So there you are, back in middle school giving your presentation on the relationship between the three branches of government. You feel unprepared to give the presentation, because, after all, let’s face it: middle school was a long time ago. That’s when your teeth start falling out on the floor.
You wake up. Thank goodness it was just a dream! As you settle back down into your covers, you review the vision in your head. You get why it included giving a presentation that you don’t remember (unprepared for a life challenge), but what’s with the teeth falling out?
It turns out that teeth falling out in a dream are more common than you think. Dream interpretations suggest that when your teeth fall out in dreams, it is a manifestation of your subconscious processing how you are feeling about your life or a reflection of your self-awareness at the moment. Falling teeth represent feeling that you are lacking strength or are feeling anxious or fearful about current events in your life. In other words, you don’t feel confident about something.
However, if you are looking in a mirror and your teeth are falling out, that has a different meaning. Some experts say it means that you feel like you are fragmented inside. Others say that it is related to stress at work or home, feelings of inadequacy or powerlessness, or negative feelings about aging. Still, others might say that it is a reflection of how you feel about your self-confidence.
However, let’s say your teeth crumbled during the dream. Crumbling teeth, experts posit, might indicate that you fear aging or feel like your sense of self is vulnerable.
Losing teeth, on the other hand, have a related but slightly different meaning. It could be the result of you trying to hold onto something or a fear of failure. Other interpretations might be a fear of embarrassment, loss, or a lack of control. Some think losing teeth is symbolic of losing money or being abandoned.
Who knew that teeth in dreams have so many ties to one sense of self-worth, confidence, and security?
Good Oral Health = Positive Self-Image
However, we are aware that oral health and confidence are linked. A study published in the Journal of Community Health Nursing in 2006 found that of 86 participants in an open-ended question survey, 58 of them had minor dental problems, and 28 had major dental problems—and 53% of these same participants had low self-esteem.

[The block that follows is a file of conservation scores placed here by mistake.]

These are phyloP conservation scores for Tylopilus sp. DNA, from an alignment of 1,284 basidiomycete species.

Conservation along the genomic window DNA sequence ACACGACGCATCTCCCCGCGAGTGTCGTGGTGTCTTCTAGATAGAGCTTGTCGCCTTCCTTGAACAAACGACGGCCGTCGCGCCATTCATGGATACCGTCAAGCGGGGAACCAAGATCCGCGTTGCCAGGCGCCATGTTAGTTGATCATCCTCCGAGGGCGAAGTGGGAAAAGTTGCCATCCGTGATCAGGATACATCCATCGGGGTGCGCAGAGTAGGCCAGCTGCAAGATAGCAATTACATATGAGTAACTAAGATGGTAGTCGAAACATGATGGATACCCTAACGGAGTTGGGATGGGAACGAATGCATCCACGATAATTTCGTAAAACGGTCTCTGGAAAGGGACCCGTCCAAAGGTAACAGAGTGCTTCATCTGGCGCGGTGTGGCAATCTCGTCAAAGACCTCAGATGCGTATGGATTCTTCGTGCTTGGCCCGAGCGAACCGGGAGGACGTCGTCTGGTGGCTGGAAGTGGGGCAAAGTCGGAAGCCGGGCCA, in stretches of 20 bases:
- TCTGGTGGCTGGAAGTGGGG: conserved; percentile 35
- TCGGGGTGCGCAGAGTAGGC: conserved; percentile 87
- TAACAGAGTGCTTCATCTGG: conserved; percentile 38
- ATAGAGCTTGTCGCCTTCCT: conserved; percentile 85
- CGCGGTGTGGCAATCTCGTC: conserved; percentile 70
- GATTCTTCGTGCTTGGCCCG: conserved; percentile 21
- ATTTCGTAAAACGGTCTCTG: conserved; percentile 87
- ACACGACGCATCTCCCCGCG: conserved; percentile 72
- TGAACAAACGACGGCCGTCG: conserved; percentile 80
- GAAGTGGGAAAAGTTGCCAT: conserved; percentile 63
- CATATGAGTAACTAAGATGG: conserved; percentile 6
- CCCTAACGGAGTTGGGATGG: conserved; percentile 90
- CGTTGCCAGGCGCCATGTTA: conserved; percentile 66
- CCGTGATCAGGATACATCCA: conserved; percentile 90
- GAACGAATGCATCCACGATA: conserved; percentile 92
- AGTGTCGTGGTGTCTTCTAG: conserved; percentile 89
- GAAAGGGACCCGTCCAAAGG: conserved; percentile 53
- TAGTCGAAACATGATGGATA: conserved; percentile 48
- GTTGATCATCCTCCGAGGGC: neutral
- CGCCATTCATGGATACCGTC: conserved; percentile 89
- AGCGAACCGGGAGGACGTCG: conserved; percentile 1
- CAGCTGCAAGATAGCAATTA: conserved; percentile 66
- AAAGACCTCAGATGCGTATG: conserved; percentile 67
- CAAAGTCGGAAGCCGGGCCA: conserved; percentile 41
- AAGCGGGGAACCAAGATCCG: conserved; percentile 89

When it comes to oral health, we underestimate how much it affects our self-confidence. If you have yellow teeth, crooked teeth, or chronic bad breath, how do you feel about yourself? Are you self-conscious when you smile? Our guess is the answer is probably yes. And we also guess that if you feel self-conscious about it, you do it less, or you smile with your lips shut tight, which can sometimes look fake.
Consider this article on Wiki-How that explains to people how to improve your self-confidence when you “think you have bad teeth.” It not only gives the reader advice on how to practice a smile that looks and feels natural to others but minimizes how much of their bad teeth they reveal. It also recommends that people consider having their teeth fixed to improve their confidence when smiling.
On the flip side, when your teeth are healthy and white, smiling doesn’t make you feel self-conscious. Instead, it makes you feel happy and relaxed. Furthermore, it’s contagious. Most people smile back.
Get Your Smile & Confidence Back
Attention to oral hygiene can correct some of these problems.
- Proper brushing techniques
- Flossing daily
- Using mouthwash to rid the mouth of unwanted bacteria
- Avoiding foods that stain your teeth, creating a yellowing effect
- Seeing your dentist regularly for cleanings and check-ups
However, sometimes proper oral hygiene isn’t enough, or it comes too late. When gum disease sets in, the problems related with it don’t improve without intervention. Gum disease can cause your smile to deteriorate, your teeth to move, and your gums to bleed, among other symptoms, and none of this is good for your smile confidence. Whenever gum disease is a factor, it’s important to treat it as soon as possible.
Traditional surgery has long been the only option for the treatment of gum disease. However, the FDA cleared the LANAP® protocol as a laser surgery option that facilitates a less painful, more successful treatment with a shorter recovery time. (For more information on the FDA-cleared LANAP protocol, visit www.lanap.com.)
The fact is that oral health is a big part of your self-confidence. How you feel when smiling and how often you can smile genuinely makes a huge difference in how you feel about yourself, and, frankly, how others feel about you. Be sure to mind your oral hygiene, see your dentist every six months for a cleaning and check-up, and treat gum disease as early as possible. Otherwise, the tooth loss or crumbling teeth could move from your dreams to reality.
“Teeth Dreams.” www.dreamdictionary.org. Web. 13 July 2016. <http://www.dreamdictionary.org/common/teeth-dreams/ >
Barnard, Chris. “What Does a Healthy Smile Look Like?” dentalpatientnews.com. 19 August 2014. Web. 13 July 2016. <http://dentalpatientnews.com/what-does-a-healthy-smile-look-like/>
Huff, Marlene; Elizabeth Kinion et al. “Self-Esteem: A Hidden Concern in Oral Health.” Journal of Community Health Nursing. 23 (2006). Found online: http://www.tandfonline.com/doi/abs/10.1207/s15327655jchn2304_5
“How to Smile When You Think You Have Bad Teeth.” www.wikihow.com. Web. 13 July 2016. <http://www.wikihow.com/Smile-when-You-Think-You-Have-Bad-Teeth>
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